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While I breathe a sigh of relief that June Allyson month is over on TCM with the change of the month, things are not looking all that exciting. However, on Monday — under the heading of “British Invasion” — they do have Richard Lester’s A Hard Day’s Night (1964) at 8 p.m. and John Boorman’s very strange Dave Clark Five movie Having a Wild Weekend (1965) at 11:15 p.m. (Following these with a couple of Herman’s Hermits movies does not really do the British Invasion justice.)

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About Ken Hanke
Head film critic for Mountain Xpress since December 2000. Author of books "Ken Russell's Films," "Charlie Chan at the Movies," "A Critical Guide to Horror Film Series," "Tim Burton: An Unauthorized Biography of the Filmmaker."

29 thoughts on “Cranky Hanke’s Weekly Reeler May 28-June 3: Cold in Maleficent Chef Locke

  1. Me

    I wish TCM would play Slade in Flame as part of their “British Invasion.

    If you haven’t seen it Museum Hours is now streaming on Netflix, too.

  2. Ken Hanke

    Well, SLADE IN FLAME is 1975 and doesn’t seem to have invaded the US till 2004. While I would argue that the double releases of LISZTOMANIA and ROYAL FLASH really marked the end of the invasion in Oct. 1975, 2004 is pretty late. (I’d never even heard of it.) I know you don’t buy things you haven’t seen, but it’s only $14 on Amazon.

    Should I see MUSEUM HOURS?

  3. Ken Hanke

    Say…does anybody know what became of Xanaont? He hasn’t been seen in ages. I looked around for his old blog and it doesn’t appear to have been touched in about a year…I had thought he may had foresworn us. Now, I’m wondering if he swore off movies.

  4. Me

    Looks like some more titles have been added to Netflix Leviathan, The Source Family, and Run and Jump.

    “Say…does anybody know what became of Xanaont?”

    I bet its the website redesign, I’ve noticed its been scarce since the change.

  5. Ken Hanke

    He’s been gone longer than that.

    And how is it you’re always so jazzed about movies you’d have to pay me to watch — or palm off on Justin?

  6. Edwin Arnaudin

    Leviathan is perhaps my ultimate “I don’t get it” movie. During awards season, I got through about 40 minutes over four 10-minute sessions, each of which gradually made me want to give up on film as a whole.

  7. Edwin Arnaudin

    Digital screener through Cinema Guild, provided by OFCS I believe. Museum Hours was also in their viewing room.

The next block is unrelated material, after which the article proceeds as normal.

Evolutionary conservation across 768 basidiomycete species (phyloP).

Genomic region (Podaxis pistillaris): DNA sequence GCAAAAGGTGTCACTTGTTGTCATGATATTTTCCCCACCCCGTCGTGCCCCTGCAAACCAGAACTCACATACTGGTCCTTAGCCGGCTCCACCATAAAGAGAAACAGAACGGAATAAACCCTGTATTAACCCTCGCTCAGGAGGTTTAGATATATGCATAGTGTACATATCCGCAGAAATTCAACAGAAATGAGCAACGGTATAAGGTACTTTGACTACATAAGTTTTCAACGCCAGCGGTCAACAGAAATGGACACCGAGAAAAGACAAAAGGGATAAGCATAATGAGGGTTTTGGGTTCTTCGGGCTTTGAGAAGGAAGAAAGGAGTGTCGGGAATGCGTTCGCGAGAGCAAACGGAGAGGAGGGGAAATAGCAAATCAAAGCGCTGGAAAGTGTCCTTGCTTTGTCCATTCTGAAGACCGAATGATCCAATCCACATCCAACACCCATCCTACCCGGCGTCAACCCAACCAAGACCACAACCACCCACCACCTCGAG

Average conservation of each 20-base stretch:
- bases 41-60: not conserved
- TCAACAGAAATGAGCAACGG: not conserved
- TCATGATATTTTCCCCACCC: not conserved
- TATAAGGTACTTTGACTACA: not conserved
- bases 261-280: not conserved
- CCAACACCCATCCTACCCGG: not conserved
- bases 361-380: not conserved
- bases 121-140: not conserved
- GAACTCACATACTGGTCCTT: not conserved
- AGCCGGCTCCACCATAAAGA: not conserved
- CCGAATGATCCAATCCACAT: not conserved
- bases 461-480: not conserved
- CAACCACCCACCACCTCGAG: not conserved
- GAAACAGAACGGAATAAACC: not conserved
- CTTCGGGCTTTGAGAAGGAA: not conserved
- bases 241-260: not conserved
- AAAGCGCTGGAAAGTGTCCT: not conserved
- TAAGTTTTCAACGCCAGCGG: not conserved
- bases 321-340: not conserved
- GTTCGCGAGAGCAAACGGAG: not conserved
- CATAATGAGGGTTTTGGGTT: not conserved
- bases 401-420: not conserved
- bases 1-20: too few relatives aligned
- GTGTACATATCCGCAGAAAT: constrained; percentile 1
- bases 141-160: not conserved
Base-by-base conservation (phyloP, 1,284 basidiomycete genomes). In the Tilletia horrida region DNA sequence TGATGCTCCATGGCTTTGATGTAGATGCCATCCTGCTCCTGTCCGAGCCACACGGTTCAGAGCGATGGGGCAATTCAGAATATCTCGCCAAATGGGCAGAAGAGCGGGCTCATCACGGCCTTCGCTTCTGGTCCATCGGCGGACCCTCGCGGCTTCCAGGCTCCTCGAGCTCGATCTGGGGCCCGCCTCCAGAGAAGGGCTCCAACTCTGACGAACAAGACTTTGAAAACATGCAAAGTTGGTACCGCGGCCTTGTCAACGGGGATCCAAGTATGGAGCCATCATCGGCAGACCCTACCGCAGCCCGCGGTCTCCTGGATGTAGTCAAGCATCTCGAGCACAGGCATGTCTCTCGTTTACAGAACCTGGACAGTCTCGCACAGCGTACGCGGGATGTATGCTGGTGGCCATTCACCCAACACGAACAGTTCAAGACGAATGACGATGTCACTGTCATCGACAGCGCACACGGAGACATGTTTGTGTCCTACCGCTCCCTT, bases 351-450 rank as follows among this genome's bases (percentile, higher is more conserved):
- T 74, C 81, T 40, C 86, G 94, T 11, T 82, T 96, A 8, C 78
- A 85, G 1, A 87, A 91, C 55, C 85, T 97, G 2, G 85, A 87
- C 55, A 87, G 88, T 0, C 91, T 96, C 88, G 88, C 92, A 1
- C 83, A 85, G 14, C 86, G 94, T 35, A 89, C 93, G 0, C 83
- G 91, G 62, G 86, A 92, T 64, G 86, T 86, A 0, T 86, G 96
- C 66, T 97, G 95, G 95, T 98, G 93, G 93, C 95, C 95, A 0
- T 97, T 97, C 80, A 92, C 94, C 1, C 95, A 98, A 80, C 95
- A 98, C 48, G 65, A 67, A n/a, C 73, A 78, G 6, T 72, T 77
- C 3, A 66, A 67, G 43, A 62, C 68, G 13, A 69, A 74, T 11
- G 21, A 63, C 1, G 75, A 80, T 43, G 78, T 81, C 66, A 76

8. Ken Hanke

    I thought maybe it was Oscilloscope. It’s almost certain that I look through their awards screeners and then never watch them unless one of them is going to play here.

  9. Edwin Arnaudin

    I have a soft spot for Oscilloscope since the late Adam Yauch of the Beastie Boys was their founder. I also kind of like the weird laboratory sounds that start each of their movies.

    • Ken Hanke

      Too bad they tend to pick up movies I can’t sit through 99% of the time. And it will come as no shock that I have no warmness for the Beastie Boys.

      • Edwin Arnaudin

        Are Meek’s Cutoff, Hello I Must Be Going, The Messenger and Exit Through the Gift Shop the exceptions?

        I still think you’ll like the Reality Blu-ray I gave you.

        • Ken Hanke

          They’re only marginally exceptions, since there’s not a one of them I’d want to see a second time with the possible exception of Hello I Must Be Going.

          I was wondering where that copy of Reality came from!

  10. Me

    Ken, I think you will enjoy Museum Hours.

    I could not get what the hoopla about Levithian was either. It sounded like something boring they would show on the History Channel.

  11. Me

    I was really surprised by TCM’s night with Henry Joglam. I thought A Safe Place was a little too avant-garde and pretensious. Tracks looked interesting, but eventually worked its way down my queue after Dennis Hopper died. But Someone to Love was great, Orson Welles last scene on film was just perfect.

    • Ken Hanke

      High on the list of Things I Don’t Get is Henry Jaglom. I tried watching these on TCM and they didn’t hold my attention.

  12. Me

    Edwin, did you see that new kickstarter film Creative Control? I don’t know how you feal about Reggie Watts, I’m kind of indifferent to him, but the films looks like it may be great. The cast looks interesting, its even got the guy from Das Racist in it.

  13. Me

    I Used To Be Darker has been added to streaming as well as the others mentioned above.

  14. Ken Hanke

    Ken, I think you will enjoy Museum Hours

    I watched it and had a very odd reaction to it. I found it…well…soothing. I can’t explain that and I can’t account for it.

  15. Me

    Ha, so it was like the film equivalent of “Enigma – Return to Innocence” for you.

  16. DrSerizawa

    For the life of me I can’t figure why any studio would entrust a major movie production to an untested director. I know that Hollywood is supposed to be a business, yet we frequently see expensive productions turned over to neophyte directors with the usual predictable results. So if the Dollar is Clapton the one would expect to see a director at least have one profitable smaller film before handing him more than $100 million.

    I guess I see the answer in the stream of disastrous failures of those anti-military-Iraq-Bush bombs of the 2000s. Despite the fact that these flicks regularly tanked they continued to spends millions on losers. I suspect that getting the “message” out was more important than returning value to the investors.

    Egos can be really really expensive.

  17. Ken Hanke

    Even the ones that weren’t anti-Dubya tanked. Fact was — and is — nobody wants to see a movie about the war on Iraq. You can’t really lay this at the feet of the liberal media (if such a thing exists).

    • alexj

      ” I guess I see the answer in the stream of disastrous failures of those anti-military-Iraq-Bush bombs of the 2000s. Despite the fact that these flicks regularly tanked they continued to spends millions on losers. I suspect that getting the “message” out was more important than returning value to the investors. ”

      Fahrenheit 9/11 didn’t tank. Though you may not want to include a documentary in this group it nevertheless won an Academy Award, grossed 230 million and sold millions of dvd’s. It was a brilliant smack down of the toxicity which was the Bush Administration and it is still a fascinating piece, however flawed.

  18. Me

    Even better than all the music films on TCM Monday night, they are capping it off with Alain Resnais’s Mon oncle d’Amérique.